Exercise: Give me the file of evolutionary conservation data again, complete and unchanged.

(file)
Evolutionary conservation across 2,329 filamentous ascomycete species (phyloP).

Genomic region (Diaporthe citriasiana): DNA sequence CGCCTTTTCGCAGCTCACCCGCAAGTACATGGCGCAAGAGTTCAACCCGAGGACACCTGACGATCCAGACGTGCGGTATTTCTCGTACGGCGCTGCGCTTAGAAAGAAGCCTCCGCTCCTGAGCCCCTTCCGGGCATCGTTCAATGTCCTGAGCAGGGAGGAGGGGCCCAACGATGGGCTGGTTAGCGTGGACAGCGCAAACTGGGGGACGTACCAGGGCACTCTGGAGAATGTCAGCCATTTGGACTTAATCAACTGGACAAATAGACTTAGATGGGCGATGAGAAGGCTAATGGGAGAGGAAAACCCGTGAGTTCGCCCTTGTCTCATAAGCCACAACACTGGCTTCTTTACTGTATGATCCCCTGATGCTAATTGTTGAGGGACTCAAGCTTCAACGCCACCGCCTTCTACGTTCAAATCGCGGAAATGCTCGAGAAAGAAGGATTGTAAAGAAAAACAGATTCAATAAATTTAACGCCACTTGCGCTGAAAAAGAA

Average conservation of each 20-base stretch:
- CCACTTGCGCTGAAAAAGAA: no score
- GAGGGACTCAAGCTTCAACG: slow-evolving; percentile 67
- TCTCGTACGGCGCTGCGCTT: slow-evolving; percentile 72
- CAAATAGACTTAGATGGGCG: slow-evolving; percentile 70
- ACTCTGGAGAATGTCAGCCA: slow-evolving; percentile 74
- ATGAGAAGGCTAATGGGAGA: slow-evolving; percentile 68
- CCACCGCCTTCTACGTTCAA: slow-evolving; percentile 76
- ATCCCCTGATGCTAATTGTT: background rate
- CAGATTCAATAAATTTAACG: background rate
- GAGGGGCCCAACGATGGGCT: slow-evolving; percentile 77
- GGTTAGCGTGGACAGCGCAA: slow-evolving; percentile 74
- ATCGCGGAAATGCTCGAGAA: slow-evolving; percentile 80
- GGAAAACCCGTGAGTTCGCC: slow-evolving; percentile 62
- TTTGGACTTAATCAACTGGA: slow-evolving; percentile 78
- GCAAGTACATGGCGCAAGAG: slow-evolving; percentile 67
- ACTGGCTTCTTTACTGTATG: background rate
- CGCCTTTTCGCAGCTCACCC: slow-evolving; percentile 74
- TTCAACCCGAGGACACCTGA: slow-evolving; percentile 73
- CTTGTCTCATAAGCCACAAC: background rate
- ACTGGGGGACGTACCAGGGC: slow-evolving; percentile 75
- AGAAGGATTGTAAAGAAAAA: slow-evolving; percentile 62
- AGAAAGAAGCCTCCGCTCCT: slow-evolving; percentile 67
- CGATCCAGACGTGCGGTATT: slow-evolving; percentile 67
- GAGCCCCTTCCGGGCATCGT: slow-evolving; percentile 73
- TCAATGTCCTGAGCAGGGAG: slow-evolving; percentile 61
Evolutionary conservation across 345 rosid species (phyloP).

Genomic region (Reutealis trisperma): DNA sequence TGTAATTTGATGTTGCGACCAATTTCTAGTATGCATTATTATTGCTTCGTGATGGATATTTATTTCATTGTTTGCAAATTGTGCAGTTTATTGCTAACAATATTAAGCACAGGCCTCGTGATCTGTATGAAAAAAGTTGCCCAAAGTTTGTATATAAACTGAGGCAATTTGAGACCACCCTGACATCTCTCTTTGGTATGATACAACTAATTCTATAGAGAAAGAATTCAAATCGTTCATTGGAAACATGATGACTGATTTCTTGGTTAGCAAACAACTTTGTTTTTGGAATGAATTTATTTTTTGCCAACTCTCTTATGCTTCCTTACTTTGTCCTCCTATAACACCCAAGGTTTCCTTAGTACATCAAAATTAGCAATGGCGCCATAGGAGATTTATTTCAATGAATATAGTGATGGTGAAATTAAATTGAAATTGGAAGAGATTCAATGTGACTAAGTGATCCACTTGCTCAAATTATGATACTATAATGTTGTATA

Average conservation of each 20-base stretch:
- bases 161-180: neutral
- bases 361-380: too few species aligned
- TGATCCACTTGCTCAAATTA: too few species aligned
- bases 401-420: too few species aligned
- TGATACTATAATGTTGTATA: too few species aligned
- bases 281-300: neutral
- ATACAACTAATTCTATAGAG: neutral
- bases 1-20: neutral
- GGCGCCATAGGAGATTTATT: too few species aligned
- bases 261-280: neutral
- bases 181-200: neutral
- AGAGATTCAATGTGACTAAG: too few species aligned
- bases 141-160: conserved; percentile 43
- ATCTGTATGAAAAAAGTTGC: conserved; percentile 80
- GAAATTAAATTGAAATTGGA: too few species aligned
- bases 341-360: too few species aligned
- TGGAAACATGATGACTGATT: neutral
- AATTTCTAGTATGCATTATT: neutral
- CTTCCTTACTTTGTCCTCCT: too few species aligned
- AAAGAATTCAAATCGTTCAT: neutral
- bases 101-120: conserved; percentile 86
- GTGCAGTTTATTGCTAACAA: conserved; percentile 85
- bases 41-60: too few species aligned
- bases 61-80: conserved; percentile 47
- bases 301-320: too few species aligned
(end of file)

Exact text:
Evolutionary conservation across 2,329 filamentous ascomycete species (phyloP).

Genomic region (Diaporthe citriasiana): DNA sequence CGCCTTTTCGCAGCTCACCCGCAAGTACATGGCGCAAGAGTTCAACCCGAGGACACCTGACGATCCAGACGTGCGGTATTTCTCGTACGGCGCTGCGCTTAGAAAGAAGCCTCCGCTCCTGAGCCCCTTCCGGGCATCGTTCAATGTCCTGAGCAGGGAGGAGGGGCCCAACGATGGGCTGGTTAGCGTGGACAGCGCAAACTGGGGGACGTACCAGGGCACTCTGGAGAATGTCAGCCATTTGGACTTAATCAACTGGACAAATAGACTTAGATGGGCGATGAGAAGGCTAATGGGAGAGGAAAACCCGTGAGTTCGCCCTTGTCTCATAAGCCACAACACTGGCTTCTTTACTGTATGATCCCCTGATGCTAATTGTTGAGGGACTCAAGCTTCAACGCCACCGCCTTCTACGTTCAAATCGCGGAAATGCTCGAGAAAGAAGGATTGTAAAGAAAAACAGATTCAATAAATTTAACGCCACTTGCGCTGAAAAAGAA

Average conservation of each 20-base stretch:
- CCACTTGCGCTGAAAAAGAA: no score
- GAGGGACTCAAGCTTCAACG: slow-evolving; percentile 67
- TCTCGTACGGCGCTGCGCTT: slow-evolving; percentile 72
- CAAATAGACTTAGATGGGCG: slow-evolving; percentile 70
- ACTCTGGAGAATGTCAGCCA: slow-evolving; percentile 74
- ATGAGAAGGCTAATGGGAGA: slow-evolving; percentile 68
- CCACCGCCTTCTACGTTCAA: slow-evolving; percentile 76
- ATCCCCTGATGCTAATTGTT: background rate
- CAGATTCAATAAATTTAACG: background rate
- GAGGGGCCCAACGATGGGCT: slow-evolving; percentile 77
- GGTTAGCGTGGACAGCGCAA: slow-evolving; percentile 74
- ATCGCGGAAATGCTCGAGAA: slow-evolving; percentile 80
- GGAAAACCCGTGAGTTCGCC: slow-evolving; percentile 62
- TTTGGACTTAATCAACTGGA: slow-evolving; percentile 78
- GCAAGTACATGGCGCAAGAG: slow-evolving; percentile 67
- ACTGGCTTCTTTACTGTATG: background rate
- CGCCTTTTCGCAGCTCACCC: slow-evolving; percentile 74
- TTCAACCCGAGGACACCTGA: slow-evolving; percentile 73
- CTTGTCTCATAAGCCACAAC: background rate
- ACTGGGGGACGTACCAGGGC: slow-evolving; percentile 75
- AGAAGGATTGTAAAGAAAAA: slow-evolving; percentile 62
- AGAAAGAAGCCTCCGCTCCT: slow-evolving; percentile 67
- CGATCCAGACGTGCGGTATT: slow-evolving; percentile 67
- GAGCCCCTTCCGGGCATCGT: slow-evolving; percentile 73
- TCAATGTCCTGAGCAGGGAG: slow-evolving; percentile 61
Evolutionary conservation across 345 rosid species (phyloP).

Genomic region (Reutealis trisperma): DNA sequence TGTAATTTGATGTTGCGACCAATTTCTAGTATGCATTATTATTGCTTCGTGATGGATATTTATTTCATTGTTTGCAAATTGTGCAGTTTATTGCTAACAATATTAAGCACAGGCCTCGTGATCTGTATGAAAAAAGTTGCCCAAAGTTTGTATATAAACTGAGGCAATTTGAGACCACCCTGACATCTCTCTTTGGTATGATACAACTAATTCTATAGAGAAAGAATTCAAATCGTTCATTGGAAACATGATGACTGATTTCTTGGTTAGCAAACAACTTTGTTTTTGGAATGAATTTATTTTTTGCCAACTCTCTTATGCTTCCTTACTTTGTCCTCCTATAACACCCAAGGTTTCCTTAGTACATCAAAATTAGCAATGGCGCCATAGGAGATTTATTTCAATGAATATAGTGATGGTGAAATTAAATTGAAATTGGAAGAGATTCAATGTGACTAAGTGATCCACTTGCTCAAATTATGATACTATAATGTTGTATA

Average conservation of each 20-base stretch:
- bases 161-180: neutral
- bases 361-380: too few species aligned
- TGATCCACTTGCTCAAATTA: too few species aligned
- bases 401-420: too few species aligned
- TGATACTATAATGTTGTATA: too few species aligned
- bases 281-300: neutral
- ATACAACTAATTCTATAGAG: neutral
- bases 1-20: neutral
- GGCGCCATAGGAGATTTATT: too few species aligned
- bases 261-280: neutral
- bases 181-200: neutral
- AGAGATTCAATGTGACTAAG: too few species aligned
- bases 141-160: conserved; percentile 43
- ATCTGTATGAAAAAAGTTGC: conserved; percentile 80
- GAAATTAAATTGAAATTGGA: too few species aligned
- bases 341-360: too few species aligned
- TGGAAACATGATGACTGATT: neutral
- AATTTCTAGTATGCATTATT: neutral
- CTTCCTTACTTTGTCCTCCT: too few species aligned
- AAAGAATTCAAATCGTTCAT: neutral
- bases 101-120: conserved; percentile 86
- GTGCAGTTTATTGCTAACAA: conserved; percentile 85
- bases 41-60: too few species aligned
- bases 61-80: conserved; percentile 47
- bases 301-320: too few species aligned